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Tongue thrusting...

(12 Posts)
NewNames Wed 07-Nov-12 19:57:56

Sadly, this isn't nearly as interesting as the title suggests...

I think I'm pushing my teeth with my tongue - tongue thrusting! I've noticed myself with a clenched jaw, tongue jammed into my front teeth at the top. It would explain the headaches I've been getting recently I think. I also ache around my neck and shoulders although this could be unrelated.

Just wondered if anyone had any experience of this? Wondering who I need to book an appointment with - docs or dentist. Worried i'm going to eventually push my teeth out!

mawbroon Wed 07-Nov-12 22:29:02

You need a dentist who looks at the whole body, not just the mouth.

Could you be tongue tied? DS1 tongue thrusts and it has caused an open bite and coupled with mouth breathing, has made his bottom jaw already become bigger than the top one (he's just 7). We have had his tongue revised and are getting his high narrow palate expanded. Once there is a bit more room in his palate, he will do some exercises to correct the tongue thrust swallowing action.

Where are you based (roughly?)

bonzo77 Wed 07-Nov-12 22:45:53

OP, its a pretty common problem, and in adults the treatment is different that in adults. The tongue thrust you describe is probably different to the one mawbroon does. Yours is likely to be part of your jaw clenching and muscle tension cycle, while mawbroon's DS's is likely to be an unusual variation of swallowing pattern.

Finding a dentist with a whole body approach might be easier said than done, but most dentists will be able to supply a bite raising appliance to break the clenching / grinding part of the problem. I would also recommend that you seek the opinion of an osteopath or chiropracter. Wouldn't bother with a doctor, at best you'll get painkillers or muscle relaxants.

I think you are unlikely to cause any movement of your teeth, though it's not impossible. What you are describing is a phenomenon of modern, stressful life and probably a response to current stressors, and may well pass by itself.

NewNames Wed 07-Nov-12 23:13:02

Thanks both. I'm a bit blush as I didn't know this was a common problem and I didn't know what being tongue tied was either!

I saw an osteopath recently for a bad back but she didn't mention anything about my jaw/head etc

Maybe it is stressed. About 10 years ago I went to the dentist with what I thought was wisdom teeth trouble but turned out I was grinding my teeth so hard in my sleep it was causing pain during the day. Not sure what I can do about stress though.

Maybe I should go to the dentist and have it checked out.

Am now v conscious of how I swallow and I do push my tongue against my top teeth when I do - is that normal?! I have no idea!

NewNames Wed 07-Nov-12 23:14:16

Oh and i'm in London.

mawbroon Wed 07-Nov-12 23:19:33

A normal swallowing action should result in your tongue going up to the roof of your mouth and nowhere else.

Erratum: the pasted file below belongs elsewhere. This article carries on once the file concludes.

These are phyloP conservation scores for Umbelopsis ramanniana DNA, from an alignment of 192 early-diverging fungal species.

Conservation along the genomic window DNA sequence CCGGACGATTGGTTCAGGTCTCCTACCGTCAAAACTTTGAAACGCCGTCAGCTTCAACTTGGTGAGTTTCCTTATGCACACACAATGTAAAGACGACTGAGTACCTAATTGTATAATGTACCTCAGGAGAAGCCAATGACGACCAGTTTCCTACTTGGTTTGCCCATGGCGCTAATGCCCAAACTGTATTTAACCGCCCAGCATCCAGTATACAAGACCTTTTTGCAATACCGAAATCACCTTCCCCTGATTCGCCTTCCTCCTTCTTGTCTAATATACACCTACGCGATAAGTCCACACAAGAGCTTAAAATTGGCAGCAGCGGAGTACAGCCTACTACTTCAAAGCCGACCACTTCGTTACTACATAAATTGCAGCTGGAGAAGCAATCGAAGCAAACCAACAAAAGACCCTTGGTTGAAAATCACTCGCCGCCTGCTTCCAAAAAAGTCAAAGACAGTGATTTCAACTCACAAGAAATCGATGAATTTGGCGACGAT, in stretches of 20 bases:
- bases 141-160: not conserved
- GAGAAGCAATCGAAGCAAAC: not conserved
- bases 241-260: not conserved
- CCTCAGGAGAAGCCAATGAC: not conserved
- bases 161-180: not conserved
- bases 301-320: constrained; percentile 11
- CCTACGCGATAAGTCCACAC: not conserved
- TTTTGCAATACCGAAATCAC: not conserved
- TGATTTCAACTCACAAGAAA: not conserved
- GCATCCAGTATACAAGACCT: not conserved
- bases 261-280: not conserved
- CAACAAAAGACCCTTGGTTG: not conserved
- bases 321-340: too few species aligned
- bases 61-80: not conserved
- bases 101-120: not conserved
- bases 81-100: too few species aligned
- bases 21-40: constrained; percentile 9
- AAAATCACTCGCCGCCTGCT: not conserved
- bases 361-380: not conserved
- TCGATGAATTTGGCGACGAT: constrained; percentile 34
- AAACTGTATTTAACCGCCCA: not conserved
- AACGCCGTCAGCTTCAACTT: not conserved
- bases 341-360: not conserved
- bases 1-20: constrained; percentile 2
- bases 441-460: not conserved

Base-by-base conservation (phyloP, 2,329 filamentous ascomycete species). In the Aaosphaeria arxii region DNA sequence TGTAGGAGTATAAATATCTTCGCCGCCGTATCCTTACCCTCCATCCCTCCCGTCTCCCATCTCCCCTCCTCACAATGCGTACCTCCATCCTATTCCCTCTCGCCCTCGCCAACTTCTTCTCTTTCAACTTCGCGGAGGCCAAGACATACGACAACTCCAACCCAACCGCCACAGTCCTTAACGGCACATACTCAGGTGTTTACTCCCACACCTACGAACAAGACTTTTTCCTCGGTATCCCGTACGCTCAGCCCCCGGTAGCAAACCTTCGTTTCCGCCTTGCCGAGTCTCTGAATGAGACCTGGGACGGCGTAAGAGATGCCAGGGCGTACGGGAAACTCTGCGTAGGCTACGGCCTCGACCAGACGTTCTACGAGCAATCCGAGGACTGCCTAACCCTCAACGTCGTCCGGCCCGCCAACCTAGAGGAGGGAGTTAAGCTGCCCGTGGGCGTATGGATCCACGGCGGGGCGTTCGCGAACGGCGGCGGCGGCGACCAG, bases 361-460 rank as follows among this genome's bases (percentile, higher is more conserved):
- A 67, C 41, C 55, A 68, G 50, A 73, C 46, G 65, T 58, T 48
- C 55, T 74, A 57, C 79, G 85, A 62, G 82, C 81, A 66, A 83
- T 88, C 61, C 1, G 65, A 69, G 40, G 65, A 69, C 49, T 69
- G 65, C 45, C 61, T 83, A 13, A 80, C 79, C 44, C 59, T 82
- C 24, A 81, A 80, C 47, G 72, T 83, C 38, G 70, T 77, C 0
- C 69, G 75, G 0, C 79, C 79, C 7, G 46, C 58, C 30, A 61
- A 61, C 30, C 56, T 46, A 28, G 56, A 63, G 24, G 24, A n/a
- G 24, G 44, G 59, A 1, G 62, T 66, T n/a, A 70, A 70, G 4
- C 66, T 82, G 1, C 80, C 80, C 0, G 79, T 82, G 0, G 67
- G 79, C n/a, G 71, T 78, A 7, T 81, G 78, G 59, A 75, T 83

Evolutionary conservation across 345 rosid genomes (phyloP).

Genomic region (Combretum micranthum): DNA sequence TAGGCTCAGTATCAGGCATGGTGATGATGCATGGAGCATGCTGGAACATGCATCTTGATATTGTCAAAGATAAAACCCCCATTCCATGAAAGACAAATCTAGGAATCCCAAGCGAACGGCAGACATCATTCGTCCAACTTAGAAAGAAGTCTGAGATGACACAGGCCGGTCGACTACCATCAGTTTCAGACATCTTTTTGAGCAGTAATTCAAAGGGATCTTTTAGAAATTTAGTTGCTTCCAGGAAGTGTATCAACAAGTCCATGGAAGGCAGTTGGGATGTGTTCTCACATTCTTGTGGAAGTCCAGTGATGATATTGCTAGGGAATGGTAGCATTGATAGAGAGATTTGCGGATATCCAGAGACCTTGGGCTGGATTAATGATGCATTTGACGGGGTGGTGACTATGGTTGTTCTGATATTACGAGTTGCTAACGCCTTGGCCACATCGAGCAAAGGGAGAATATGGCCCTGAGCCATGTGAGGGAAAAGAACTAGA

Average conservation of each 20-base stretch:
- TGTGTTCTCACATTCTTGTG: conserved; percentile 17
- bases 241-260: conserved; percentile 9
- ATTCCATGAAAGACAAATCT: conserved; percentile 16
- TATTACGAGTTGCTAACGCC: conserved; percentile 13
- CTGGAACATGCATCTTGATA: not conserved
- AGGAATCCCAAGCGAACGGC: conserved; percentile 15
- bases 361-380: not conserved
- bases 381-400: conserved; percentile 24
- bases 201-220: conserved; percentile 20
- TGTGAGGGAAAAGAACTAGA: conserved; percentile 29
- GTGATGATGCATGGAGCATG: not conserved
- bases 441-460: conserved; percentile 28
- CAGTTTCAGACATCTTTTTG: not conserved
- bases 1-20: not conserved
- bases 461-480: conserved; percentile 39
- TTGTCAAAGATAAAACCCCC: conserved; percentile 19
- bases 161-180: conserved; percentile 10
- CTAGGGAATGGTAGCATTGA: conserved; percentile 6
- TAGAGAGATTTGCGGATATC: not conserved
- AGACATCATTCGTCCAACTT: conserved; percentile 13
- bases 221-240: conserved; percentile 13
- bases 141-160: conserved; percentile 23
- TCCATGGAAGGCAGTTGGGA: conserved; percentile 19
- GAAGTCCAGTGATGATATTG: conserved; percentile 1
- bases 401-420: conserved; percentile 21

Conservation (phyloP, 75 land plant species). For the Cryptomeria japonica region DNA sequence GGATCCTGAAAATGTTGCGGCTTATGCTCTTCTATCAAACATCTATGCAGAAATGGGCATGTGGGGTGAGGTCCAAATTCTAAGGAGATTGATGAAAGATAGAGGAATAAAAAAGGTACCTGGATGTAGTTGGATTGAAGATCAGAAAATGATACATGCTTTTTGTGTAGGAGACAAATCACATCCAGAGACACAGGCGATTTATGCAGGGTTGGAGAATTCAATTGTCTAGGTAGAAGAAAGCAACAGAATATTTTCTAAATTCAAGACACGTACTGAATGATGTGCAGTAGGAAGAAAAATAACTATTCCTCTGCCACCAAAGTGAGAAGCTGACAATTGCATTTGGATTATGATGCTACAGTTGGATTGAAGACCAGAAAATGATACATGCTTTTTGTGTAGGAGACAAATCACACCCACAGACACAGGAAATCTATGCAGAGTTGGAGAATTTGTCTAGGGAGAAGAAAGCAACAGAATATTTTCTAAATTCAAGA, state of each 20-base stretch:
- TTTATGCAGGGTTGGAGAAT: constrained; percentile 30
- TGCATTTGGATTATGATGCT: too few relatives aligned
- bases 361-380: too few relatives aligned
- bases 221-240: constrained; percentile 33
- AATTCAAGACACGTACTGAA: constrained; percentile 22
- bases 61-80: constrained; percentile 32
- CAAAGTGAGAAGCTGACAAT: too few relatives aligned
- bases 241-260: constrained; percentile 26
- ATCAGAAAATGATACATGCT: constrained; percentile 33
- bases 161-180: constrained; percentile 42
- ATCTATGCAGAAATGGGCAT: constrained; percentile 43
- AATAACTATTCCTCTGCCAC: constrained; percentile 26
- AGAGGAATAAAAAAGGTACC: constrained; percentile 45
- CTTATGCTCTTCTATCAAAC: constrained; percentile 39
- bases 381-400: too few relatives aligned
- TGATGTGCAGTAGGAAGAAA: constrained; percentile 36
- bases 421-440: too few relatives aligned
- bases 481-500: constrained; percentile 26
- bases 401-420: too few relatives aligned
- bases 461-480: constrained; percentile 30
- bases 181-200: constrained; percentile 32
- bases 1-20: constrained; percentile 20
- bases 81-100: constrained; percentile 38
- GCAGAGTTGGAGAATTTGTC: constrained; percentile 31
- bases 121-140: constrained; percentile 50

Jaw clenching and teeth grinding are common amongst tongue tied people. The tie can also cause a lot of tension in the jaw/neck.

some good info here

Do you have any other stuff going on that is common in people with tongue tie? Digestive problems, allergy/intolerance, high palate, orthodontic problems, snoring/sleep apnoea, clicky jaw to name a few.

NewNames Wed 07-Nov-12 23:29:13

Crikey, erm... My jaw is clicky, I have IBS and underacrive thyroid. Allergic to some green fruits and veg (raw). I'm a mess wink

I shall read the link!

I just tried swallowing with my tongue going to the roof of my mouth only and it felt v odd. It still wants to push out.

NewNames Wed 07-Nov-12 23:30:40

After googling I did look at the underside of my tongue though and it looks 'normal', I think.

mawbroon Thu 08-Nov-12 08:14:44

There lies the problem with many tongue ties. So often, to the untrained eye, the tongue appears normal. If you google pics of tongue tie, you get mostly anterior ties which are quite obvious. Posterior tongue tie is where the frenulum is at the base of the tongue, sometimes partially or completely buried in the membranes so there is little or no frenulum to see. These are the ones that the HCPs miss all the time in babies.

Can you touch your soft palate with your tongue? Can you put your tongue on the roof of your mouth and then open your mouth wide? Look at the floor of your mouth when you lift your tongue up high, does it lift up a lot? None of these things will tell you for sure if you have a tongue tie, but people without them are normally able to do these things easily.

NewNames Thu 08-Nov-12 11:07:02

Thanks maw. I can do all of those things. I will get it checked out though!

mawbroon Thu 08-Nov-12 11:15:32

Make sure you go to somebody who understands about ties. And that's not usually your GP or NHS dentist I'm afraid.

This dentist knows about ties, but he is a paediatric dentist. His office might know somebody who can help though.

NewNames Thu 08-Nov-12 17:09:29

Thank you that's really helpful smile

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